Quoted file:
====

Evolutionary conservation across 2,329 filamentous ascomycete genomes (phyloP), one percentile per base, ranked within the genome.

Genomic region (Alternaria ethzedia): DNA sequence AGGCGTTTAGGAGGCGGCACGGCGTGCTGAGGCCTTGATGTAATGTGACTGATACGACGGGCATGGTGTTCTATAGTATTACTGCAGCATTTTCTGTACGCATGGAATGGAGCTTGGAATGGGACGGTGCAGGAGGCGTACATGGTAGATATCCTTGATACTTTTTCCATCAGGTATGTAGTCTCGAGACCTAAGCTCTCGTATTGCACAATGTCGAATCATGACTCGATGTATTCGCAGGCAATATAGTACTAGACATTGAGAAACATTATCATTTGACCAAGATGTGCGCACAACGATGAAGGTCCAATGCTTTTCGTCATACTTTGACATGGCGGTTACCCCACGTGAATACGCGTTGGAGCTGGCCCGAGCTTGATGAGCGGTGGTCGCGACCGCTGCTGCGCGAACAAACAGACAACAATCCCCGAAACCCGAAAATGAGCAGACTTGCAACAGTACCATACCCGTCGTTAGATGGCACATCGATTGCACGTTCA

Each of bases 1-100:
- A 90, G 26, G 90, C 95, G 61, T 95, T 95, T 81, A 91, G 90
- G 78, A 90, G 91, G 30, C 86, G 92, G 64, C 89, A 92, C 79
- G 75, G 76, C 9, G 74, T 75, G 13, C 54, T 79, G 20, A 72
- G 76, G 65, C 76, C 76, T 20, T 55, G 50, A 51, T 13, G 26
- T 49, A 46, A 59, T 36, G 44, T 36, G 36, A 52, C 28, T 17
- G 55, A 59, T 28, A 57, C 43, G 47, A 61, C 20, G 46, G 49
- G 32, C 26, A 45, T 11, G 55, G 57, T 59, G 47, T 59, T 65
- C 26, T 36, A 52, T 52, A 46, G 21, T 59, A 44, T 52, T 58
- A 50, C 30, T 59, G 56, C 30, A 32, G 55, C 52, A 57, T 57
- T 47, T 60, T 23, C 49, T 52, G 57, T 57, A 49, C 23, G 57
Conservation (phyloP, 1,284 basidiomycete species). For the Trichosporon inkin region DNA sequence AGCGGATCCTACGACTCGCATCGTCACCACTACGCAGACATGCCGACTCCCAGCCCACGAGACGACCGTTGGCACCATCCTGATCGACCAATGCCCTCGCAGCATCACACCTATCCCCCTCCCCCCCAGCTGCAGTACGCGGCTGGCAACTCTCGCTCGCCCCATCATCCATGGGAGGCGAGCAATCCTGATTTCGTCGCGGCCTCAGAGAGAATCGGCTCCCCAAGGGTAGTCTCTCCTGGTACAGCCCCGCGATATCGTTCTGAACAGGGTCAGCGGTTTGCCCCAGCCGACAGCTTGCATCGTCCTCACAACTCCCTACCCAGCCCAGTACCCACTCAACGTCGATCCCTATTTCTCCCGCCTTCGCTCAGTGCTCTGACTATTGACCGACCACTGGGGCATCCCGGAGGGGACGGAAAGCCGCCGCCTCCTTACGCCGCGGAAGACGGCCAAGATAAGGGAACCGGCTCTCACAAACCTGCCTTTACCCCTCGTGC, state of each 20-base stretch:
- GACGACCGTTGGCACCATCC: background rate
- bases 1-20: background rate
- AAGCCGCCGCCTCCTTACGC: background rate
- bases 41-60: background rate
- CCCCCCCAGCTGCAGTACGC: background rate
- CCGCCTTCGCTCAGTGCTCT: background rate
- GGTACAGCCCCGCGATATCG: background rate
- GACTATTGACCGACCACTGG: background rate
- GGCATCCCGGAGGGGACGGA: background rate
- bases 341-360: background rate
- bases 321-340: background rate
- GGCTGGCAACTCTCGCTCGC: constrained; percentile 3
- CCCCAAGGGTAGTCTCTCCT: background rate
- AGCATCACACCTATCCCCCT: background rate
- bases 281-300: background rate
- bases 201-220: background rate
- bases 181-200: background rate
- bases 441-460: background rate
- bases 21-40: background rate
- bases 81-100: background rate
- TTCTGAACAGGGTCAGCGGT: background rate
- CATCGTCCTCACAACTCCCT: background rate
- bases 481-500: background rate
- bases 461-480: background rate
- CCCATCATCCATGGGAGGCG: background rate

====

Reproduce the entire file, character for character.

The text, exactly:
Evolutionary conservation across 2,329 filamentous ascomycete genomes (phyloP), one percentile per base, ranked within the genome.

Genomic region (Alternaria ethzedia): DNA sequence AGGCGTTTAGGAGGCGGCACGGCGTGCTGAGGCCTTGATGTAATGTGACTGATACGACGGGCATGGTGTTCTATAGTATTACTGCAGCATTTTCTGTACGCATGGAATGGAGCTTGGAATGGGACGGTGCAGGAGGCGTACATGGTAGATATCCTTGATACTTTTTCCATCAGGTATGTAGTCTCGAGACCTAAGCTCTCGTATTGCACAATGTCGAATCATGACTCGATGTATTCGCAGGCAATATAGTACTAGACATTGAGAAACATTATCATTTGACCAAGATGTGCGCACAACGATGAAGGTCCAATGCTTTTCGTCATACTTTGACATGGCGGTTACCCCACGTGAATACGCGTTGGAGCTGGCCCGAGCTTGATGAGCGGTGGTCGCGACCGCTGCTGCGCGAACAAACAGACAACAATCCCCGAAACCCGAAAATGAGCAGACTTGCAACAGTACCATACCCGTCGTTAGATGGCACATCGATTGCACGTTCA

Each of bases 1-100:
- A 90, G 26, G 90, C 95, G 61, T 95, T 95, T 81, A 91, G 90
- G 78, A 90, G 91, G 30, C 86, G 92, G 64, C 89, A 92, C 79
- G 75, G 76, C 9, G 74, T 75, G 13, C 54, T 79, G 20, A 72
- G 76, G 65, C 76, C 76, T 20, T 55, G 50, A 51, T 13, G 26
- T 49, A 46, A 59, T 36, G 44, T 36, G 36, A 52, C 28, T 17
- G 55, A 59, T 28, A 57, C 43, G 47, A 61, C 20, G 46, G 49
- G 32, C 26, A 45, T 11, G 55, G 57, T 59, G 47, T 59, T 65
- C 26, T 36, A 52, T 52, A 46, G 21, T 59, A 44, T 52, T 58
- A 50, C 30, T 59, G 56, C 30, A 32, G 55, C 52, A 57, T 57
- T 47, T 60, T 23, C 49, T 52, G 57, T 57, A 49, C 23, G 57
Conservation (phyloP, 1,284 basidiomycete species). For the Trichosporon inkin region DNA sequence AGCGGATCCTACGACTCGCATCGTCACCACTACGCAGACATGCCGACTCCCAGCCCACGAGACGACCGTTGGCACCATCCTGATCGACCAATGCCCTCGCAGCATCACACCTATCCCCCTCCCCCCCAGCTGCAGTACGCGGCTGGCAACTCTCGCTCGCCCCATCATCCATGGGAGGCGAGCAATCCTGATTTCGTCGCGGCCTCAGAGAGAATCGGCTCCCCAAGGGTAGTCTCTCCTGGTACAGCCCCGCGATATCGTTCTGAACAGGGTCAGCGGTTTGCCCCAGCCGACAGCTTGCATCGTCCTCACAACTCCCTACCCAGCCCAGTACCCACTCAACGTCGATCCCTATTTCTCCCGCCTTCGCTCAGTGCTCTGACTATTGACCGACCACTGGGGCATCCCGGAGGGGACGGAAAGCCGCCGCCTCCTTACGCCGCGGAAGACGGCCAAGATAAGGGAACCGGCTCTCACAAACCTGCCTTTACCCCTCGTGC, state of each 20-base stretch:
- GACGACCGTTGGCACCATCC: background rate
- bases 1-20: background rate
- AAGCCGCCGCCTCCTTACGC: background rate
- bases 41-60: background rate
- CCCCCCCAGCTGCAGTACGC: background rate
- CCGCCTTCGCTCAGTGCTCT: background rate
- GGTACAGCCCCGCGATATCG: background rate
- GACTATTGACCGACCACTGG: background rate
- GGCATCCCGGAGGGGACGGA: background rate
- bases 341-360: background rate
- bases 321-340: background rate
- GGCTGGCAACTCTCGCTCGC: constrained; percentile 3
- CCCCAAGGGTAGTCTCTCCT: background rate
- AGCATCACACCTATCCCCCT: background rate
- bases 281-300: background rate
- bases 201-220: background rate
- bases 181-200: background rate
- bases 441-460: background rate
- bases 21-40: background rate
- bases 81-100: background rate
- TTCTGAACAGGGTCAGCGGT: background rate
- CATCGTCCTCACAACTCCCT: background rate
- bases 481-500: background rate
- bases 461-480: background rate
- CCCATCATCCATGGGAGGCG: background rate